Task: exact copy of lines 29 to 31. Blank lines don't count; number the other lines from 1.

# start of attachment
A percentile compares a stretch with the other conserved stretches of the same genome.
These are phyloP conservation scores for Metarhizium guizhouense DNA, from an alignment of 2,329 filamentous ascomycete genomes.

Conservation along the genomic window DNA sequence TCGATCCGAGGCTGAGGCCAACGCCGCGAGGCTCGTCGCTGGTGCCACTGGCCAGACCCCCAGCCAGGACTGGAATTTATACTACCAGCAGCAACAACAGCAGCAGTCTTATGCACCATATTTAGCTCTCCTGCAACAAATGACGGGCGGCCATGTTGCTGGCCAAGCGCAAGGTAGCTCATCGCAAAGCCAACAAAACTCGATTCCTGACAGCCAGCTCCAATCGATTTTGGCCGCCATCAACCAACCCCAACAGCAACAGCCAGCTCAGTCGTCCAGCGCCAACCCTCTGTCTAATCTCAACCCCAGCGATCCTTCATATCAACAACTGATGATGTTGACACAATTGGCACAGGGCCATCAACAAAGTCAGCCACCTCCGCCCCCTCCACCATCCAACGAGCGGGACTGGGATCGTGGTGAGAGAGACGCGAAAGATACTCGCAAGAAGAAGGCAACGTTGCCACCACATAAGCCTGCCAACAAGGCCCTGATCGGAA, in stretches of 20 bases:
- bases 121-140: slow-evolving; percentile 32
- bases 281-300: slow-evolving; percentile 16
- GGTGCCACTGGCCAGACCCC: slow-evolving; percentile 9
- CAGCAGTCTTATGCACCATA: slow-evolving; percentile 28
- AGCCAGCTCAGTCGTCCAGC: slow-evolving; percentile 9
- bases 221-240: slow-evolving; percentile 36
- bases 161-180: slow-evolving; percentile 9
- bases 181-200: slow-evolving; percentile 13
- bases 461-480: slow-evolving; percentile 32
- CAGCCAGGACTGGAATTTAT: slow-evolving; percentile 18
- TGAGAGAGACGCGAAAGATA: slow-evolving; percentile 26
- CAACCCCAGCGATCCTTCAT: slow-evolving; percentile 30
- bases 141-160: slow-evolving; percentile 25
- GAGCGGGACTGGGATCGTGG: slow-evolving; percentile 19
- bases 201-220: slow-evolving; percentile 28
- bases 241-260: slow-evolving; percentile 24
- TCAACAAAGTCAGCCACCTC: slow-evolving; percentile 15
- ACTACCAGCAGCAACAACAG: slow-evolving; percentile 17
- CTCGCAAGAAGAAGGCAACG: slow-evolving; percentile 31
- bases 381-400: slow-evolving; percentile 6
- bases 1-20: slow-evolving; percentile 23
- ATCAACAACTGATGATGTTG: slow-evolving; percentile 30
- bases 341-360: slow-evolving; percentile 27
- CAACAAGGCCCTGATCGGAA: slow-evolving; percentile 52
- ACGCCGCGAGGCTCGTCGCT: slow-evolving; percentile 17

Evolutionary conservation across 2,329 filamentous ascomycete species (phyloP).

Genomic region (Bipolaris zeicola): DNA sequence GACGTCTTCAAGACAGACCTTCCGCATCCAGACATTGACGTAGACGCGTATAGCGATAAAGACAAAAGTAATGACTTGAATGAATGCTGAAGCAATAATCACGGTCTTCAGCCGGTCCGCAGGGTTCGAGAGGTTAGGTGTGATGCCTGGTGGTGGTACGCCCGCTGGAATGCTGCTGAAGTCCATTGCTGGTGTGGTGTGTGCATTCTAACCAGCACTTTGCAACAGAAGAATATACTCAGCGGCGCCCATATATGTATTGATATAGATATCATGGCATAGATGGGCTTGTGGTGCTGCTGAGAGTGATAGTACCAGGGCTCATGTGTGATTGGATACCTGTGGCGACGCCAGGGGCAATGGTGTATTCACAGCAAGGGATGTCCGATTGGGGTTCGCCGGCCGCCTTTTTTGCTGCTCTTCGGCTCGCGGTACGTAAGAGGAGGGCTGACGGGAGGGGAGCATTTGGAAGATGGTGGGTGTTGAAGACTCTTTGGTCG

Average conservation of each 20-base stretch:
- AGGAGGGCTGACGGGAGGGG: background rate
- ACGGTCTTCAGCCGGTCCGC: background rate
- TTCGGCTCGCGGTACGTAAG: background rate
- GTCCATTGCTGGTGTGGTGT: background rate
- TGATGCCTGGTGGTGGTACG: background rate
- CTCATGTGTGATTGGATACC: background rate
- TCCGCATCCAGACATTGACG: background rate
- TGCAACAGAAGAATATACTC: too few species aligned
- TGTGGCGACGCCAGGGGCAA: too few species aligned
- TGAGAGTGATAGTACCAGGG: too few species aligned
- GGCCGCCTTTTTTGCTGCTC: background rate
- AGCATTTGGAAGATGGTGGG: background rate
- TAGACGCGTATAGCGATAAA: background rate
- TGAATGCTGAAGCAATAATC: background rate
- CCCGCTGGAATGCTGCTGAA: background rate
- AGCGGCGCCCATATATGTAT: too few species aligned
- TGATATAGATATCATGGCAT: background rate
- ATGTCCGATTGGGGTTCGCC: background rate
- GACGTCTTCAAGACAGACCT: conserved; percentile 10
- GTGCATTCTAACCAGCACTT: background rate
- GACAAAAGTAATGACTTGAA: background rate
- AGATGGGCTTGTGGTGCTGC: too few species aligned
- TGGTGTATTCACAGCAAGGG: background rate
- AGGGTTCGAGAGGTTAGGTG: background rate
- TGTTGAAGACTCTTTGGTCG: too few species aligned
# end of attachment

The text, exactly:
Evolutionary conservation across 2,329 filamentous ascomycete species (phyloP).

Genomic region (Bipolaris zeicola): DNA sequence GACGTCTTCAAGACAGACCTTCCGCATCCAGACATTGACGTAGACGCGTATAGCGATAAAGACAAAAGTAATGACTTGAATGAATGCTGAAGCAATAATCACGGTCTTCAGCCGGTCCGCAGGGTTCGAGAGGTTAGGTGTGATGCCTGGTGGTGGTACGCCCGCTGGAATGCTGCTGAAGTCCATTGCTGGTGTGGTGTGTGCATTCTAACCAGCACTTTGCAACAGAAGAATATACTCAGCGGCGCCCATATATGTATTGATATAGATATCATGGCATAGATGGGCTTGTGGTGCTGCTGAGAGTGATAGTACCAGGGCTCATGTGTGATTGGATACCTGTGGCGACGCCAGGGGCAATGGTGTATTCACAGCAAGGGATGTCCGATTGGGGTTCGCCGGCCGCCTTTTTTGCTGCTCTTCGGCTCGCGGTACGTAAGAGGAGGGCTGACGGGAGGGGAGCATTTGGAAGATGGTGGGTGTTGAAGACTCTTTGGTCG

Average conservation of each 20-base stretch: